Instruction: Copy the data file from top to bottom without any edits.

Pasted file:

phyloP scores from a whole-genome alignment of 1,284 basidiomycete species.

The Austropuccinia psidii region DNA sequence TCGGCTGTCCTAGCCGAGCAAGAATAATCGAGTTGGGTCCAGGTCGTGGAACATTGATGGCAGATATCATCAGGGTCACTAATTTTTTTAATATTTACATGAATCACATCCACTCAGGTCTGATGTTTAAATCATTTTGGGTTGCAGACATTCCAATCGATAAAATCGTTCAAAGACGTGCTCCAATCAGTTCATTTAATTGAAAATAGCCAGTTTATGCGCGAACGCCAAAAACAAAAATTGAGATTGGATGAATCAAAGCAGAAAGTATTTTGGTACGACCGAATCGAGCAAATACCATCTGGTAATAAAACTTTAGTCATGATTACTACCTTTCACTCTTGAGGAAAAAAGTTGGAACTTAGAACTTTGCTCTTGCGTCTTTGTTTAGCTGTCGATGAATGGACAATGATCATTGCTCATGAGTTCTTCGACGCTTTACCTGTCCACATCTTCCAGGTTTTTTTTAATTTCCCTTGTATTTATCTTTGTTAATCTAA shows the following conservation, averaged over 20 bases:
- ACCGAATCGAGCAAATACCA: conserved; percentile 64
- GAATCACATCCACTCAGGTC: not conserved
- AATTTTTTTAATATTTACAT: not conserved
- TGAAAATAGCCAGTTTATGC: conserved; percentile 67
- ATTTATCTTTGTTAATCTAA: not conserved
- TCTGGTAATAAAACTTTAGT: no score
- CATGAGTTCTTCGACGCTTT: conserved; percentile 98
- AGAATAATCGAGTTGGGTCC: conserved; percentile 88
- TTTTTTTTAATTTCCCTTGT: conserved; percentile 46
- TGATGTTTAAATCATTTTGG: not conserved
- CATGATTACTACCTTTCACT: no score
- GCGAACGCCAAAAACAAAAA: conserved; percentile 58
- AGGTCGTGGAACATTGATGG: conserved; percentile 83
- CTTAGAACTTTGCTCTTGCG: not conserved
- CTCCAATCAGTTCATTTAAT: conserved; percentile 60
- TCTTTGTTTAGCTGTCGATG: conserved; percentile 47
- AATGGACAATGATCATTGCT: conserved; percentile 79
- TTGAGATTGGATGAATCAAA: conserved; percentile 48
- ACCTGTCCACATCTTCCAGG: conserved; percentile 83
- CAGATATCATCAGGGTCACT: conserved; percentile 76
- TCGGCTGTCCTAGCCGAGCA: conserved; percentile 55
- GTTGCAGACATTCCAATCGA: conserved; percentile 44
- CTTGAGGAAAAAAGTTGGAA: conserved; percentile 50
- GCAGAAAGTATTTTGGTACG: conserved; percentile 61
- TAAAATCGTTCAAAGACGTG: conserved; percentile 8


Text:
phyloP scores from a whole-genome alignment of 1,284 basidiomycete species.

The Austropuccinia psidii region DNA sequence TCGGCTGTCCTAGCCGAGCAAGAATAATCGAGTTGGGTCCAGGTCGTGGAACATTGATGGCAGATATCATCAGGGTCACTAATTTTTTTAATATTTACATGAATCACATCCACTCAGGTCTGATGTTTAAATCATTTTGGGTTGCAGACATTCCAATCGATAAAATCGTTCAAAGACGTGCTCCAATCAGTTCATTTAATTGAAAATAGCCAGTTTATGCGCGAACGCCAAAAACAAAAATTGAGATTGGATGAATCAAAGCAGAAAGTATTTTGGTACGACCGAATCGAGCAAATACCATCTGGTAATAAAACTTTAGTCATGATTACTACCTTTCACTCTTGAGGAAAAAAGTTGGAACTTAGAACTTTGCTCTTGCGTCTTTGTTTAGCTGTCGATGAATGGACAATGATCATTGCTCATGAGTTCTTCGACGCTTTACCTGTCCACATCTTCCAGGTTTTTTTTAATTTCCCTTGTATTTATCTTTGTTAATCTAA shows the following conservation, averaged over 20 bases:
- ACCGAATCGAGCAAATACCA: conserved; percentile 64
- GAATCACATCCACTCAGGTC: not conserved
- AATTTTTTTAATATTTACAT: not conserved
- TGAAAATAGCCAGTTTATGC: conserved; percentile 67
- ATTTATCTTTGTTAATCTAA: not conserved
- TCTGGTAATAAAACTTTAGT: no score
- CATGAGTTCTTCGACGCTTT: conserved; percentile 98
- AGAATAATCGAGTTGGGTCC: conserved; percentile 88
- TTTTTTTTAATTTCCCTTGT: conserved; percentile 46
- TGATGTTTAAATCATTTTGG: not conserved
- CATGATTACTACCTTTCACT: no score
- GCGAACGCCAAAAACAAAAA: conserved; percentile 58
- AGGTCGTGGAACATTGATGG: conserved; percentile 83
- CTTAGAACTTTGCTCTTGCG: not conserved
- CTCCAATCAGTTCATTTAAT: conserved; percentile 60
- TCTTTGTTTAGCTGTCGATG: conserved; percentile 47
- AATGGACAATGATCATTGCT: conserved; percentile 79
- TTGAGATTGGATGAATCAAA: conserved; percentile 48
- ACCTGTCCACATCTTCCAGG: conserved; percentile 83
- CAGATATCATCAGGGTCACT: conserved; percentile 76
- TCGGCTGTCCTAGCCGAGCA: conserved; percentile 55
- GTTGCAGACATTCCAATCGA: conserved; percentile 44
- CTTGAGGAAAAAAGTTGGAA: conserved; percentile 50
- GCAGAAAGTATTTTGGTACG: conserved; percentile 61
- TAAAATCGTTCAAAGACGTG: conserved; percentile 8